Do adults need sealants on teeth? It’s a great question. The purpose of a dental sealant is to protect the grooves on the biting surface of the tooth from trapping plaque and bacteria that can lead to dental decay. These types of cavities can go undetected for long periods of time as they are asymptomatic and typically don’t show up very well on x-rays.
Sometimes, I tell patients “it’s like putting a truck bed liner on your tooth”. If I have the feeling that a patient doesn’t know what a truck bed liner is, or I feel like they might think I’m a fool for making that analogy, I don’t mention the truck bed liner. Thankfully, I live in Sa Antonio Texas, where everyone knows what a truck bed liner is, so we’re good.
So what goes through my mind when I’m proposing to a patient, adult or child, whether or not to get dental sealants? The answer is caries risk assessment. If I decide, based on my clinical judgement of an individual patient, that the risk of caries/dental decay on the biting surface of a tooth is high, then I say go for it. Let me give you a few generic cases, just so you can see how I’m thinking.
Case 1: 6 year old child that clearly is still struggling with home dental care, eating a diet high in sugar and processed food has all four of their 6 year adult molars are totally in. The child has had cavities in the past. High risk patient. GETTING SEALANTS.
Case 2: 17 year old with impeccable oral hygiene, has never had a sealant and has never had a cavity, and the teeth look great. Low risk patient. MOST LIKELY NOT PROPOSING SEALANTS.
Case 3: 36 year old patient with deep decay on the biting surface of three of their first molars. The fourth first molar is the only one that doesn’t have a filling or a cavity. High risk associated with that tooth. IT’S GETTING A SEALANT.
Did you notice anything about the ages of my cases? That’s right, age doesn’t have much to do with an individual patient’s risk assessment. It’s a factor, of course, but not always the most important factor.
So why do patients think sealants are only for children? Insurance companies, of course! Insurance companies typically only cover the costs of sealants at 100% for children and adults typically do not have it as a covered benefit and have to pay the full fee. I read something on an insurance company’s website that said that the with adults the occlusal surfaces of teeth have been worn smooth, thereby reducing the chances for decay. Occlusal surfaces worn smooth?! It takes a lot more time than age 19 (when coverage typically stops) to “wear the surfaces smooth”. How smooth do they want, flat like a cow’s teeth? I don’t see a lot of patients with the biting surfaces of teeth worn smooth. I have patient in their 80’s and 90’s who haven’t “worn their teeth smooth” yet. Another reason insurance companies say they won’t pay the benefit is because adults have better diet and hygiene practices than children. Once again, ridiculous, not always true, and completely beside the point.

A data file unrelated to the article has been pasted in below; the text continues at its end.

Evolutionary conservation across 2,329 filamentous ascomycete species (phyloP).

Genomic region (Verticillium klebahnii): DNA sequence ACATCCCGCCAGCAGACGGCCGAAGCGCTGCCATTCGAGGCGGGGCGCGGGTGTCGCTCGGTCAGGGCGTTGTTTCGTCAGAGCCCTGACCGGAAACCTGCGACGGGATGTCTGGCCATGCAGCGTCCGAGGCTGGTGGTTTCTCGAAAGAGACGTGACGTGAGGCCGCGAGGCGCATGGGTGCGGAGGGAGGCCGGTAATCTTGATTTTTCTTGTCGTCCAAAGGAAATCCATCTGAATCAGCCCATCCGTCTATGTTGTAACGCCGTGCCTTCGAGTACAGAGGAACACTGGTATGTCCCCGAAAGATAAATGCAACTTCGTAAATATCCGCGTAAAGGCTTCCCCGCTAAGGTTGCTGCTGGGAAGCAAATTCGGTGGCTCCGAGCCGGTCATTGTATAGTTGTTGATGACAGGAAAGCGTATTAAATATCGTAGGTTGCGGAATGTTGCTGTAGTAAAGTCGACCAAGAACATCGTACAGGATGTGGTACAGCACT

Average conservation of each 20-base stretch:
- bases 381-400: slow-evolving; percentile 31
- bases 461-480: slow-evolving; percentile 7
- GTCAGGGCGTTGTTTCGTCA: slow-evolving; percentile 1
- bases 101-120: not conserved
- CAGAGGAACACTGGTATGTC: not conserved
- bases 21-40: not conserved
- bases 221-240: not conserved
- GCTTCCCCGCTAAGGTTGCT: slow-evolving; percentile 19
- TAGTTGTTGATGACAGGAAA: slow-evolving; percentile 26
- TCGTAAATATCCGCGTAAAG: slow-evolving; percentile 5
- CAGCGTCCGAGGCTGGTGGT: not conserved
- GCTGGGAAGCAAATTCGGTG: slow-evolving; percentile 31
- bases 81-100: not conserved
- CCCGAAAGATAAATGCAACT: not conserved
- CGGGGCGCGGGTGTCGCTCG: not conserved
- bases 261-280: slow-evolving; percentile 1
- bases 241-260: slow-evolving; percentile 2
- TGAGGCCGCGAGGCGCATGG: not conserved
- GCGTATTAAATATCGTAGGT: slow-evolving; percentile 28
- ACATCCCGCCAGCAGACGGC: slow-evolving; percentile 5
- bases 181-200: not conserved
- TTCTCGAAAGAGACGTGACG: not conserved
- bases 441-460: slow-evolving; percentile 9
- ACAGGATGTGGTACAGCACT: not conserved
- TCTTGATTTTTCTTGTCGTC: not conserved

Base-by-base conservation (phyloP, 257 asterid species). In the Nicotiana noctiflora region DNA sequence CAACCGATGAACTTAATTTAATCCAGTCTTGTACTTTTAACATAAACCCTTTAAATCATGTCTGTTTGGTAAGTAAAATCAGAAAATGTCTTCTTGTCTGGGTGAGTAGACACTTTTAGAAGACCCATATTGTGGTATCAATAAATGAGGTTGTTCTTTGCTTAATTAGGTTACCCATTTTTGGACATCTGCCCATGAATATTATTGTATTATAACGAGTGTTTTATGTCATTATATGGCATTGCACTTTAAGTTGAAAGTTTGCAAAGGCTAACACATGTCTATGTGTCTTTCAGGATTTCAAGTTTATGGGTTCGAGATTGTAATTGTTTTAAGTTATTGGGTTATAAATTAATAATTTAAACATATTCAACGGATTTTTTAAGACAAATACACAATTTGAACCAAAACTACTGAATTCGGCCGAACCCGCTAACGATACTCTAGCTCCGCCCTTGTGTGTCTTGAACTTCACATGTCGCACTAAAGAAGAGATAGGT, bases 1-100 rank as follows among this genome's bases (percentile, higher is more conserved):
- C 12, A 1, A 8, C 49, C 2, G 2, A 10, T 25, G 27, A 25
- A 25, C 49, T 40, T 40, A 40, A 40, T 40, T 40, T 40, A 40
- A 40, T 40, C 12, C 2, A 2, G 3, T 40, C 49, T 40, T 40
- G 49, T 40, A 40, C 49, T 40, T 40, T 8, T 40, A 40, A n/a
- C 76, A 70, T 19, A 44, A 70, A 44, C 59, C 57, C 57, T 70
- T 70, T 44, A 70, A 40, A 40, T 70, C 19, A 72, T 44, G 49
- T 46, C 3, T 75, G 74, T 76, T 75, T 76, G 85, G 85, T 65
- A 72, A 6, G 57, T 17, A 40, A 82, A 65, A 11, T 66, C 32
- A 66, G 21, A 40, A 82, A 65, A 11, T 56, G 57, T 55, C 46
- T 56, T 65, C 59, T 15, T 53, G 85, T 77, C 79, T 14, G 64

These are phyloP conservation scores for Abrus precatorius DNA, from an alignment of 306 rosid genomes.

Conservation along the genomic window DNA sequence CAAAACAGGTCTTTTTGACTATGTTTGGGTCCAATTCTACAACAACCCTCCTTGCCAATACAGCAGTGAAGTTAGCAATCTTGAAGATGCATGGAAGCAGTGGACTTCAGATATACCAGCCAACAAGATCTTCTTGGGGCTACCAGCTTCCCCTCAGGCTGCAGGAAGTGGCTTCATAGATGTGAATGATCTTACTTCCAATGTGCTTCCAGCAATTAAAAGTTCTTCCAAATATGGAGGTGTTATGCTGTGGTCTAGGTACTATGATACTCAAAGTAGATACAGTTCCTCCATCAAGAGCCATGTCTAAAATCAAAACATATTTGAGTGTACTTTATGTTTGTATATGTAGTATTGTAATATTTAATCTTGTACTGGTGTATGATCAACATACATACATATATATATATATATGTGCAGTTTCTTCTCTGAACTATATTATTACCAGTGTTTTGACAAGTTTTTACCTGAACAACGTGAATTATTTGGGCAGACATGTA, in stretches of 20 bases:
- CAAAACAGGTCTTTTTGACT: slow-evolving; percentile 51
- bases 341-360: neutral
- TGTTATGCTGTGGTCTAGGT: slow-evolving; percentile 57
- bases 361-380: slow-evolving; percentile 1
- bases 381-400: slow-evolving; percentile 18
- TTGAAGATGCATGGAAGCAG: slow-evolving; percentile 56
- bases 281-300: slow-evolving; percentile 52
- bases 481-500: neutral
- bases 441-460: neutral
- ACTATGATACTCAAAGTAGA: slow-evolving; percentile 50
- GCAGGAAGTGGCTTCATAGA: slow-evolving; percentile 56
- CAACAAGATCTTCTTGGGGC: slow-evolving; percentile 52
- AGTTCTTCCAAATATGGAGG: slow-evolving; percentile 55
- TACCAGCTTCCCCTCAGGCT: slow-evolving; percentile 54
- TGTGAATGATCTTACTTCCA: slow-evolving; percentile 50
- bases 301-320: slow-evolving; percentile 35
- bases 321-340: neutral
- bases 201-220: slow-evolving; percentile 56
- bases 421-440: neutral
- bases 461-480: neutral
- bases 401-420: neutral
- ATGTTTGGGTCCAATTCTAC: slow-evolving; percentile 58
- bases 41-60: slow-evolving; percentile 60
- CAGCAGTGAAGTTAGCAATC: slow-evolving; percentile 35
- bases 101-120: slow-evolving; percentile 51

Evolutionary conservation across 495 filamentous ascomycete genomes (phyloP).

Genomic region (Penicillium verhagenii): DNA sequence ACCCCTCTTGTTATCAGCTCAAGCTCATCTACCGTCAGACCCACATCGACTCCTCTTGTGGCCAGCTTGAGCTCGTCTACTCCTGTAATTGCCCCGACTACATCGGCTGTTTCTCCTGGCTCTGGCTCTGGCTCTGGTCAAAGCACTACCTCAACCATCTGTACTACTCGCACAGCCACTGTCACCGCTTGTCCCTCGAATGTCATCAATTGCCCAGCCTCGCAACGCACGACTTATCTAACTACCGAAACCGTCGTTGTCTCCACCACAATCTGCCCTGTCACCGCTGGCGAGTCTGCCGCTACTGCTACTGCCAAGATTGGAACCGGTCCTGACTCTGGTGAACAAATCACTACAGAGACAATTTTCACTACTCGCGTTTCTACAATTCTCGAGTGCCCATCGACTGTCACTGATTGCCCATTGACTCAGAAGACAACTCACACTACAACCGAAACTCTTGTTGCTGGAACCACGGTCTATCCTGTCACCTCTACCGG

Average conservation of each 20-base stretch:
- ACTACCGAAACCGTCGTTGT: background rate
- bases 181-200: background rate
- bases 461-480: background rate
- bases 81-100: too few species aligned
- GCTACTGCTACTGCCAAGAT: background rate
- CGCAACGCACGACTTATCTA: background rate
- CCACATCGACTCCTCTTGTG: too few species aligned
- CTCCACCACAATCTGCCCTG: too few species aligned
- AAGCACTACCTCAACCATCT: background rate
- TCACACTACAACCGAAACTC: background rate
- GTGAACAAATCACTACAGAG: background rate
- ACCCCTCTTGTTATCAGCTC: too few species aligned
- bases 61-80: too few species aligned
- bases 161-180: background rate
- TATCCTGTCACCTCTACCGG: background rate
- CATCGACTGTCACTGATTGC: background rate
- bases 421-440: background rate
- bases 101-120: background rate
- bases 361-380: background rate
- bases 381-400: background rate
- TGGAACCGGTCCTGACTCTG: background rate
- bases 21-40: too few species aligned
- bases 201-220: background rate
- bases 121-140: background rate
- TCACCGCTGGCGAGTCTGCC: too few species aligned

So, do adults need sealants on teeth? Yes, adults should get sealants on their teeth at the recommendation of a dentist they trust for reasons that are based on sound clinical judgement. The decision should not be because of what some insurance company says. Insurance coverage or not doesn’t take the risk of getting a cavity away. On the other side of the same coin, an adult or child should not get sealants on the teeth just because insurance covers it. There’s no sense in doing dental treatment just for the heck of it because it’s covered. That’s no way to be treated and it’s no way to practice.
The best treatment decisions are based on clinical evidence, knowledge or current research, and a mutual understanding between the patient and the dentist. If a sealant is right treatment choice in a particular situation, it’s the right treatment choice.